It’s a Wal-Mart executive’s dream: an inventory system that knows just how many cans of chicken soup are sitting on the shelves and provides a real-time picture of when they arrive from the factory and depart in shoppers’ baskets. The first field test of such a system is about to begin.
The likely test bed: a retail warehouse in Tulsa, OK. The technology: tiny versions of the toll-paying “radio tags” found on many car windshields. This October, researchers from MIT’s Auto-ID Center will affix these tags to forklift-sized pallets of products. Tag readers on warehouse shelves will log the movements of arriving and departing pallets; this information will be relayed via the Internet to retail headquarters and manufacturers (see “Beyond the Bar Code,” TR March 2001).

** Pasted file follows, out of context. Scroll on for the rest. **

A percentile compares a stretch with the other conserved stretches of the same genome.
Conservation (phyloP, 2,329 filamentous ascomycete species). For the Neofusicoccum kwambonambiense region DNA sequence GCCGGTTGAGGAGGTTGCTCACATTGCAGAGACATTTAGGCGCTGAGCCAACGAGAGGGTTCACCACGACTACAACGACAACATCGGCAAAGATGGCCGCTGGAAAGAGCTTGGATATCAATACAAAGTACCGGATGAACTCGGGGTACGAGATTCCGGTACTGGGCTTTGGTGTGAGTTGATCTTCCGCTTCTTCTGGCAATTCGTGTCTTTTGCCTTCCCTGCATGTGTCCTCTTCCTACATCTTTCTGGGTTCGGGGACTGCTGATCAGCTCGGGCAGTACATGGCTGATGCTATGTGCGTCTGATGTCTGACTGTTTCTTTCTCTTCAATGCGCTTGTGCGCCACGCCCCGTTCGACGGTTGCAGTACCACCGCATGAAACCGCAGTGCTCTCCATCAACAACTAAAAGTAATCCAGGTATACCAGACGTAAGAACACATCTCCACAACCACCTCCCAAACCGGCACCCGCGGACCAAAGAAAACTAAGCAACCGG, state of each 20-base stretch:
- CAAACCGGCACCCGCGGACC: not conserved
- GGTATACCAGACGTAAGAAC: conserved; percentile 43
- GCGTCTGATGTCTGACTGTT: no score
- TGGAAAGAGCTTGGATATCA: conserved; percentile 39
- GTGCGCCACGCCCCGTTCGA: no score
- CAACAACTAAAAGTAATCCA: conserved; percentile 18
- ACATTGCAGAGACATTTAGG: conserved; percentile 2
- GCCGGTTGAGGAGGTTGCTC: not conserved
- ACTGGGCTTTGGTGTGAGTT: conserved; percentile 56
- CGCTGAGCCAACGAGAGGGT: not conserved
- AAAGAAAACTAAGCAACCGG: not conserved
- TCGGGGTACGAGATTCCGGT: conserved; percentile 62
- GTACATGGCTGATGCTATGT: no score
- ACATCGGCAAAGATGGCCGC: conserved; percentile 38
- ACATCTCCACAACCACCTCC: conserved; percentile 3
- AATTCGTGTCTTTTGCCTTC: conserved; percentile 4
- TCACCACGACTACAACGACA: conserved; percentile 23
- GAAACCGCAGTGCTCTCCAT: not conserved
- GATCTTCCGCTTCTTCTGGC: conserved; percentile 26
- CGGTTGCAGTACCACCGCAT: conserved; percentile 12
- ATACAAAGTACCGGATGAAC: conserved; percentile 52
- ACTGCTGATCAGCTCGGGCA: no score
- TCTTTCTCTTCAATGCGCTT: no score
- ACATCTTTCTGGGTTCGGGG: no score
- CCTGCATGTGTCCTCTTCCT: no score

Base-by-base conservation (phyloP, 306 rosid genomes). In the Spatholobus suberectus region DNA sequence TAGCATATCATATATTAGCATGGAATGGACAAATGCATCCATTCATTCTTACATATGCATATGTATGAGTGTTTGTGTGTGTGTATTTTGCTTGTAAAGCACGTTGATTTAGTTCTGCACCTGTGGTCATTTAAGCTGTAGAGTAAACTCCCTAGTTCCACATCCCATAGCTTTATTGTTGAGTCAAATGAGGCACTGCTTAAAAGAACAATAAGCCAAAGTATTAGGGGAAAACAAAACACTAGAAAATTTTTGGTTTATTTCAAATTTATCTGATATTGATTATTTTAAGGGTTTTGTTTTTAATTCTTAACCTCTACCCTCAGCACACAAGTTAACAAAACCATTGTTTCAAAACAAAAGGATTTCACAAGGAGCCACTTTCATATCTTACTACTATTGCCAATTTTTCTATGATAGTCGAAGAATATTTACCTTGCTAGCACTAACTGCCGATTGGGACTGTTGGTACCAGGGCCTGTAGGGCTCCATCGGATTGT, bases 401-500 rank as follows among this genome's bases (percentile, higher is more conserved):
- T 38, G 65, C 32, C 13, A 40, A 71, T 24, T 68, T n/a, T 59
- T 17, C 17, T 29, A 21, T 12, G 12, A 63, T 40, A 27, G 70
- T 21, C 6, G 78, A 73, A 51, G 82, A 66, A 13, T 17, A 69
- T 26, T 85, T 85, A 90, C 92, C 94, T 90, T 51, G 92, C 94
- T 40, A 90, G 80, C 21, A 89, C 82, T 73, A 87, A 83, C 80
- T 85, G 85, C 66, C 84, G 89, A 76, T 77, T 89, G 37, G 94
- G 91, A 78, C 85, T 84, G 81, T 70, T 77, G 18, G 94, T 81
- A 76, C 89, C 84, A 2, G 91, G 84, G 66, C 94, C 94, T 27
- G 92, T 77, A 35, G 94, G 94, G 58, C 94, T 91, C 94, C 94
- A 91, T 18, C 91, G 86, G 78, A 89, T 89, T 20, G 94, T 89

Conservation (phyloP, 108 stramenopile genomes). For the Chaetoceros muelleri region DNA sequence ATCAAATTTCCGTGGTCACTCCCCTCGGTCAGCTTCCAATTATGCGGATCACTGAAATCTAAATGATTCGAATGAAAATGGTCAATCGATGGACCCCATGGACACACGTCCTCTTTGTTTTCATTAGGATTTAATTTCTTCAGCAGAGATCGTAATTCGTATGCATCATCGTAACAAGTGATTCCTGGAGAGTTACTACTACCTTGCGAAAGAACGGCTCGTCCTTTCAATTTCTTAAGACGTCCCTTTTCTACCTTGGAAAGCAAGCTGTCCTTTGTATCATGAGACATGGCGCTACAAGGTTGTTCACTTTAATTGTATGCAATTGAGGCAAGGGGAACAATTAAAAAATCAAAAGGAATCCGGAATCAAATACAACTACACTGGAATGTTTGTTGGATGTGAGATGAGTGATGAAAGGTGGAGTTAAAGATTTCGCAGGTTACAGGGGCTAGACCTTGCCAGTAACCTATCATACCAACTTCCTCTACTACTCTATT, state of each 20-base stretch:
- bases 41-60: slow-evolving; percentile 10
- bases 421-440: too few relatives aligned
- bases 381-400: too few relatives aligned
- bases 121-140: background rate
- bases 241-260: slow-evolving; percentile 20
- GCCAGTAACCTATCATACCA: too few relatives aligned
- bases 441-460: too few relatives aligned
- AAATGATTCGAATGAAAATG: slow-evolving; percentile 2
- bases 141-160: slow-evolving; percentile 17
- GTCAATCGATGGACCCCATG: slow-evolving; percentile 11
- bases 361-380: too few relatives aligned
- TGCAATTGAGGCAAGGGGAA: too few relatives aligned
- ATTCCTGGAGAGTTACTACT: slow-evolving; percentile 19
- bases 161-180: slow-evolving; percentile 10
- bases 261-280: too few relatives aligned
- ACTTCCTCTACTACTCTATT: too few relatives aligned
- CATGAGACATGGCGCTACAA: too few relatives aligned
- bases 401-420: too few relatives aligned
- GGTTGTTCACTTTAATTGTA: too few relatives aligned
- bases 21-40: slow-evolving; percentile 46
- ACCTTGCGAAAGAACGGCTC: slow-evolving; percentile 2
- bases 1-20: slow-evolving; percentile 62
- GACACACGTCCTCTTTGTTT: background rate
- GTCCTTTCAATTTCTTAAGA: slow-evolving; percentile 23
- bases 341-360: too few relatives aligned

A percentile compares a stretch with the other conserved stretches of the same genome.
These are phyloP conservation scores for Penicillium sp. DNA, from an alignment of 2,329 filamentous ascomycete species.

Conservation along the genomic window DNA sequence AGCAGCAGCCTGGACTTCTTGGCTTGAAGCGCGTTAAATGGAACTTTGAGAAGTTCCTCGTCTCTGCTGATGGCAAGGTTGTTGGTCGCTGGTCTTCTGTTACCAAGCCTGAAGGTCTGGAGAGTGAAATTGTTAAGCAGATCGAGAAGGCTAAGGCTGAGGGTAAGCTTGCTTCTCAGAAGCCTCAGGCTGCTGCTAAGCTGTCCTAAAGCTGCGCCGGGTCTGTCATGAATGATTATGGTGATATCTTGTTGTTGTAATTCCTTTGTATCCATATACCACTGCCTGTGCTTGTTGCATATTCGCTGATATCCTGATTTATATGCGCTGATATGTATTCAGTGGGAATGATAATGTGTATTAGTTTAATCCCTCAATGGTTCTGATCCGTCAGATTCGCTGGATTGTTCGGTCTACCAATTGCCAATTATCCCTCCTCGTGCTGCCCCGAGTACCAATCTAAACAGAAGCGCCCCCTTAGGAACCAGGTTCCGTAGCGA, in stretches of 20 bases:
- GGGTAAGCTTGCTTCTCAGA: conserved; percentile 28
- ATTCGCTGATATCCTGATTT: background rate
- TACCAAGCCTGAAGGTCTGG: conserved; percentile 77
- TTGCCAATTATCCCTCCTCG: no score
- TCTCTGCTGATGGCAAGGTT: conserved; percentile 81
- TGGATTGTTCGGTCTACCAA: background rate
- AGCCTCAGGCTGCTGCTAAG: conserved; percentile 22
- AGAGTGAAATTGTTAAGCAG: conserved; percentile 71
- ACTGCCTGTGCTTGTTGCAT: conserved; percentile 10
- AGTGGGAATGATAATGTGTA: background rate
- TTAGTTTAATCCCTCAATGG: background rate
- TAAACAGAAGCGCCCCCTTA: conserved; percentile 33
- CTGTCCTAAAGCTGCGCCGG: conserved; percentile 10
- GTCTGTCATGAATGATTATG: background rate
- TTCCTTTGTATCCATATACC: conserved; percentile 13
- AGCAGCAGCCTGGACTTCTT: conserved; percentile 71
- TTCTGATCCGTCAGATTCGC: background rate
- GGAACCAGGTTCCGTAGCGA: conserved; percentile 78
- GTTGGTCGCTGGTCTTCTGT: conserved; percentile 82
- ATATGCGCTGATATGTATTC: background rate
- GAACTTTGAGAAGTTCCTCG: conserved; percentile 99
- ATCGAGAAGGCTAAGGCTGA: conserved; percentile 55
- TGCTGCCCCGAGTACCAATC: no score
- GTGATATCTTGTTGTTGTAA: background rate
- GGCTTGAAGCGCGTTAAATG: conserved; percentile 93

Sponsored by major retailers and manufacturers, the test will extend to tracking individual cans and boxes by next April. This move will be enabled by a new breed of tag costing just pennies each. These new tags, now being prototyped at MIT, will exploit some of the smallest silicon chips ever used.
The potential payoff: a level of inventory monitoring not possible with today’s bar code technology, which tracks the movements of product types, not individual items. Bar codes save businesses billions every year; wireless alternatives may save billions more by boosting efficiency and reducing theft, oversupplies and shortages, says David Weil, a professor of economics at Boston University.
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